Nov 1, 2016
Your mercies are new every morning. Great is Your faithfulness, Oh Lord!
These months have been full, busy, challenging, rewarding, humbling, stretching, and growing!
What a sweet Shepherd we have. He is so kind to continue to shape us and mold us more into His image, to purge out that which does not glorify Him. It is a painful process, but Oh Lord, help us to be soft lumps of clay! Help us to receive the conviction and chastening, and to be yielded and still in the Hands that are always working out of deep and eternal Love.
Many things have been stirring in our hearts and home.
One of the deep desires Tyler and I have is to keep the hearts of our children in the midst of all the busyness of the ministry here. Recently the Lord has again been refocusing our vision for our home. We feel keenly our need of His help in shepherding our rather rambunctious flock! We set aside one week at the beginning of the month to spend time working together as a family on home projects, and didn't go hardly anywhere except to swim together at the ocean. We set aside early evenings together to read Pilgrims Progress, play games, and wrestle (at least everyone but me!).
The fruit of that week has been much more peace in the boys. Since then we have been making it a priority to end our work a little earlier in the day so we can have a little more time together in the evenings before bed. It's been a blessing, and we thank God for helping us to see the need for it.
BEREAN AND A BABY
Also, we are feeling stirred to seek more faith in the ministry to the Bulu people. We are reminded by the still small voice of our Father to not neglect to seek first His kingdom and His righteousness. The last thing we want is to be busy serving in different needs here, only to realize we've been building with wood, hay, stubble. The important thing, the one needful thing, is to stay close to Jesus, to seek Him with all our hearts, and to only walk in the works that He leads us into, that He has prepared for us to walk in. With all the many desperate, pressing needs surrounding us, it is easy to take the burden of many things not meant for our shoulders, which we do not have grace to walk in.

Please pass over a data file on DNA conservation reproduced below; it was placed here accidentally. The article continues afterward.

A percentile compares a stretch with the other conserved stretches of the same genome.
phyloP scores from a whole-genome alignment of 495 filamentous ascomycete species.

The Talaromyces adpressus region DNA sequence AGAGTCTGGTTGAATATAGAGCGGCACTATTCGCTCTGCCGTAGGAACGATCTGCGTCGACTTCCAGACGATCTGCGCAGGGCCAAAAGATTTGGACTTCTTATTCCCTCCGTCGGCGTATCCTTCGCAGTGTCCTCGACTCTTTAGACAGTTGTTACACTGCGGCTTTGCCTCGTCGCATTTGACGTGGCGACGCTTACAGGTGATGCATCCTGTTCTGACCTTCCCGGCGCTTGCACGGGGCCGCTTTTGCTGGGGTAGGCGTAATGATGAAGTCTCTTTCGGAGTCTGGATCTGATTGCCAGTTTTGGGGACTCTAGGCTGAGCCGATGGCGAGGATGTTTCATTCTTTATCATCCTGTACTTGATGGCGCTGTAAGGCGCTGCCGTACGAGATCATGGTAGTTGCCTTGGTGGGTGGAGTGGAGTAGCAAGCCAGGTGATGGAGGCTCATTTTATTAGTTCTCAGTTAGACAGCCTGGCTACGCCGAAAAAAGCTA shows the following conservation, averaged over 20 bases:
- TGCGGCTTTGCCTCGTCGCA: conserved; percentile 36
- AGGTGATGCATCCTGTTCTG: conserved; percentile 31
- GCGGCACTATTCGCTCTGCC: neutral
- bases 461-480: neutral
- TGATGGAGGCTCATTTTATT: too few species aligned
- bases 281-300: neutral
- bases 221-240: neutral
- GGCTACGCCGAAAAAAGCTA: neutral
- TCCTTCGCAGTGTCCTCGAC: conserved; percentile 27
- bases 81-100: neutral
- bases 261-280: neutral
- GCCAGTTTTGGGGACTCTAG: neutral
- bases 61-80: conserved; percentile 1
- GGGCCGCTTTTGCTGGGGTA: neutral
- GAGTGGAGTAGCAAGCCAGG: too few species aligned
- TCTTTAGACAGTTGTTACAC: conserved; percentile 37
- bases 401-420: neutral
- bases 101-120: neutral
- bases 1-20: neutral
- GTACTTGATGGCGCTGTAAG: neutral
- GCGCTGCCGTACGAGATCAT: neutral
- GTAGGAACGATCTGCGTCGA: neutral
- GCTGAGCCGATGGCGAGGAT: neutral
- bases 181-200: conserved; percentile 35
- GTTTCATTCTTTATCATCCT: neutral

The beginning of September was rather tumultuous with a few different fights at the middle/high-school down the path a mile or so. The kids from the neighboring Bulu village attend there along with the teenagers from our village and there is tension between that village and this one. No one was seriously injured, though there were some machete cuts.
Our friend Peter who is the government appointed representative for the Bulu people, was very busy trying to make peace and sort through the problems for a while. It is challenging for him to know how to deal with the situation, because there is enmity between not only between the kids, but their parents.
He and Tyler were able to pray together and seek the Lord for His answers to the problems.
Shortly after this, a big group of Seventh Day Adventists came in and camped out for a week down by the school. There were several Doctors and nurses, and they held free medical and dental clinics.
Our part of the village was pretty quiet that week as a lot of people were spending time down there.
Another big event was a huge bride price ceremony for one of the leaders in the village. This kept everyone quite busy for weeks leading up to it, as most of the families of the village had to try to make a big chunk of money to contribute for the ceremony.
For a week or so many of the villagers were awake at night beating drums and performing different parts of the ceremony.